Secure Central Hosting for the Digital Analytics Program

Aug 14, 2015

The U.S. government’s Digital Analytics Program (DAP) collects Web traffic and analytics data from across the federal government. That data flows into a very large central account, and some of that data is automatically made public in real time at

A screencapture of the dashboard on August 14, 2015

To accomplish this feat, participating federal websites need to add a [CODE] reference to a standard bit of JavaScript code. Until now, the only option agencies have had is to host this JavaScript file themselves, like this:

<script src="/js/federated-analytics.js" id="_fed_an_ua_tag"></script>

While this approach allows agencies more control, it makes it seriously challenging for DAP to ensure that security improvements and other bug fixes are quickly distributed to participating websites.

To address this, DAP has set up a centrally hosted URL at containing the most current DAP collection code, which agencies can reference like this:

<script src="" id="_fed_an_ua_tag"></script>

By adding this tag and following DAP’s guidance (PDF, 273 KB, 7 pages, February 2015) to add parameters identifying your agency, a federal website will begin reporting its Web analytics to DAP and will be guaranteed to always be using the latest, greatest, most secure DAP code.

Securing Visits to Federal Websites

The beginning of a secure https URL shown in an web browser's address bar; the s on https and padlock are red.

Hosting a widely-referenced piece of JavaScript introduces its own security concerns, because any change to that JavaScript will immediately affect all federal websites that reference it. It’s extremely important that the JavaScript on not be modified by an attacker.

This isn’t a theoretical concern: in March of 2015, a large Chinese network took advantage of a centrally hosted analytics JavaScript file that was served over an insecure connection to rewrite its contents and turn visitors’ browsers into attack bots. Any network, from a coffee shop to a global ISP, can easily attack insecure connections in this way.

On the web, the way to prevent this kind of attack is to use HTTPS, which encrypts and secures the connection between a visitor and the JavaScript code. uses strong HTTPS as well as HTTP Strict Transport Security (HSTS), which adds some additional protections.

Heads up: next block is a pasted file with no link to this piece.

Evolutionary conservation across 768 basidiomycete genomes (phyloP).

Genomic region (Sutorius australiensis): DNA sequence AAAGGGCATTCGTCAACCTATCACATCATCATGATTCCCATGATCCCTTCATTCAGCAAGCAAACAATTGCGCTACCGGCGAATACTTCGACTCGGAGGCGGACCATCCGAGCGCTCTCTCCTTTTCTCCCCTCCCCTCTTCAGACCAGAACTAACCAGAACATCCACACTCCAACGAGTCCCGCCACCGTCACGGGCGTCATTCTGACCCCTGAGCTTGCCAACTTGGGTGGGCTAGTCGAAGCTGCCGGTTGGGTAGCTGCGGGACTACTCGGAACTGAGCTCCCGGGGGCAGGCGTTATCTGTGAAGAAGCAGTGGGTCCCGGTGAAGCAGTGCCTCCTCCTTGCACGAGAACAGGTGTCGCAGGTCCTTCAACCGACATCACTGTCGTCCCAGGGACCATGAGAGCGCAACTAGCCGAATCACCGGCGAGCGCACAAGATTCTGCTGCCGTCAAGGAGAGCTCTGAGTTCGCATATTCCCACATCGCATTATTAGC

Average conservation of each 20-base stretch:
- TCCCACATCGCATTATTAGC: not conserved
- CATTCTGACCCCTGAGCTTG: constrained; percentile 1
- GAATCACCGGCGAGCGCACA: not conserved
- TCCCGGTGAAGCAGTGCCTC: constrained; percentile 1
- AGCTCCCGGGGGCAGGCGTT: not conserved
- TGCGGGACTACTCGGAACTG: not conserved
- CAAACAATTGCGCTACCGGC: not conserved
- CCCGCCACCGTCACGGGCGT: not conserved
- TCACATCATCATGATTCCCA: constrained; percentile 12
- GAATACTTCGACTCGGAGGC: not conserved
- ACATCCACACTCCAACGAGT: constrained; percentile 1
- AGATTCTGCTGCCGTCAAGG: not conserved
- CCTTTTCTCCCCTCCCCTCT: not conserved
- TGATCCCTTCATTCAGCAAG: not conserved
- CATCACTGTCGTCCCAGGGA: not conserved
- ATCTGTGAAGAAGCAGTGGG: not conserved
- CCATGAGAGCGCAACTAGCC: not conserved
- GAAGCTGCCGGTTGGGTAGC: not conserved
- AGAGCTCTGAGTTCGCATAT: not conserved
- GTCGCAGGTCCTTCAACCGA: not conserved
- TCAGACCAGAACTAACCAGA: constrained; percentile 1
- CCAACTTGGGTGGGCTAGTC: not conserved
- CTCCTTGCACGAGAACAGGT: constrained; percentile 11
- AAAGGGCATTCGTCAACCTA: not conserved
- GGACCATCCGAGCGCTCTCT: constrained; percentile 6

The recent federal government policy on HTTPS requires HTTPS and HSTS for all new federal websites and services. (For agencies: DigitalGov University recently produced educational videos on an Introduction to HTTPS and Implementing HTTPS.)

Breaking the Protocol-Relative URL

Many people on the Web are accustomed to using protocol-relative URLs, which have long been promoted as a best practice. They look like this:

<img src="//" alt="" />

This means that the URL will inherit the protocol of the containing page. If the embedding website uses HTTPS, then the image will be fetched over HTTPS, and likewise for HTTP. When HTTPS was considered optional for many sites, this made some sense. However, in 2015, protocol-relative URLs are considered an anti-pattern and are discouraged.

Because is a potential high-value target, the Digital Analytics Program did not want to support plain HTTP connections at all—even for a redirect. Though HTTP redirects are helpful, they are still an opportunity for attack. HSTS is designed to help with this, but an even more secure solution is to simply disable HTTP altogether.

This generally isn’t a viable solution for websites, because users type bare domains like “” into browser location bars, and browsers generally have to assume plain HTTP as a first try in these situations. But because is a brand new subdomain used only as a third party service, DAP can set a higher standard by breaking the protocol-relative URL when used on a plain HTTP site.

The simplest solution is to refuse http:// connections entirely by closing port 80 and not allowing browsers to connect at all, but this was not a viable option for DAP’s hosting provider. However, returning an error code instead of a redirect for plain HTTP connections would not be in compliance with federal HTTPS policy.

We solved the issue by combining a redirect with an error code. Any HTTP requests to a file on will redirect the user to, which then returns a 403 error code.

$ curl --head
HTTP/1.1 301 Moved Permanently

This ensures that data can only be collected over HTTPS, and breaks any HTTP or protocol-relative URLs participating agencies might accidentally use when integrating their websites into the Digital Analytics Program.

While DAP’s solution ended up being straightforward, this approach is surprisingly novel—most common third party services today don’t even require HTTPS.

But on today’s Internet, they should, and the Digital Analytics Program is leading by example.

Eric Mill is an 18F team member.

Originally posted by Eric Mill on Aug 14, 2015

GSA | Washington D.C.

Aug 14, 2015